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I have created two java.files but have a lot of constants. I am thinking that it would be better if I put all my constants in one file and access this file to read the values. This would give me three files:-
Class1.java Class2.java Constants.java (note: I havent actually named my classes Class1 and 2, this is just for examples sake)
How do I access the values of the constant file Do I use import Constants.java at the top of each of the other two files? Do I instantiate the file also
Is creating a constants file good programing practice? [ August 09, 2004: Message edited by: Steve Durber ]
Originally posted by Jeroen Wenting: data members in interfaces ARE generally considered BAD (tm) practice.
Not generally enough that I wouldn't disagree...
Seriously, as long as you don't use it in published API's, implementing interfaces for sharing constants is quite convenient and doesn't do much harm. With Tiger I would use static imports instead, of course...
The soul is dyed the color of its thoughts. Think only on those things that are in line with your principles and can bear the light of day. The content of your character is your choice. Day by day, what you do is who you become. Your integrity is your destiny - it is the light that guides your way. - Heraclitus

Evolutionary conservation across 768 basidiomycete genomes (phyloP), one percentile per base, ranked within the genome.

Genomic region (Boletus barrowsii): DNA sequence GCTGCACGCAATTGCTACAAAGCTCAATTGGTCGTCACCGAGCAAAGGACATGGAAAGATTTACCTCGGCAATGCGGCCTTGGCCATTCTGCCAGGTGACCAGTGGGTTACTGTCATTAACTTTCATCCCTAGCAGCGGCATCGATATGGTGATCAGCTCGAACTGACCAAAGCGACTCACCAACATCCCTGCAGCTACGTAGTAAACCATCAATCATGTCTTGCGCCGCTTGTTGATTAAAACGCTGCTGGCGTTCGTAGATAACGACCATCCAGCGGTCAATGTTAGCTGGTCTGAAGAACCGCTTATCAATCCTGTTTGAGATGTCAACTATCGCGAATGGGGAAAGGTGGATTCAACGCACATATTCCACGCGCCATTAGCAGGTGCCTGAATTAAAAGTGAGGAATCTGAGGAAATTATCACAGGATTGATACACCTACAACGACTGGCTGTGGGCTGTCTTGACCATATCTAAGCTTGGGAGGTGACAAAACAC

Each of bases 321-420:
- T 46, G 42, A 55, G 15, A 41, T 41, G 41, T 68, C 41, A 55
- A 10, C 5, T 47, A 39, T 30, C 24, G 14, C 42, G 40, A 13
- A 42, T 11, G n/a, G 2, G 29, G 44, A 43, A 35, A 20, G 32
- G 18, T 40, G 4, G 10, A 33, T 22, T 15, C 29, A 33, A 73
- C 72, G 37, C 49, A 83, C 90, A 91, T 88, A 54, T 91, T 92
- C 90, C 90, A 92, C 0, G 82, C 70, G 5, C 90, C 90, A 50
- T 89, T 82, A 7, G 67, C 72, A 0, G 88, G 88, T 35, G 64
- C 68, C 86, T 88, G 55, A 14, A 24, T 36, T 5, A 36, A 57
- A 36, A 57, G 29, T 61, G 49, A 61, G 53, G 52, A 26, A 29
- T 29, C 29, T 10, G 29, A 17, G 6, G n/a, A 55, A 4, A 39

Joined: Mar 11, 2002
No harm, but confusing. Why should a class implement constants? It should just use the constants. Isn't it?
I'd also make the class final since all it does is define constants. I wouldn't want someone else to extend it and add some behaviour to it (just because the only reason for it to exist is to define constants). Just a personal style.
Just summing up all the replies above, you could simply do the following:
1. Define a new class and declare it to be final. 2. Put in all your constants and declare each one of them to be public and static. 3. Access any constant that you want by using the ClassName.CONSTANT_NAME syntax.
Don't put your constants in an interface. Put them in a final class (so that no one else can extend it like Sadanand mentioned).
Vijayendra <br /> <br />"The harder you train in peace, the lesser you bleed in war"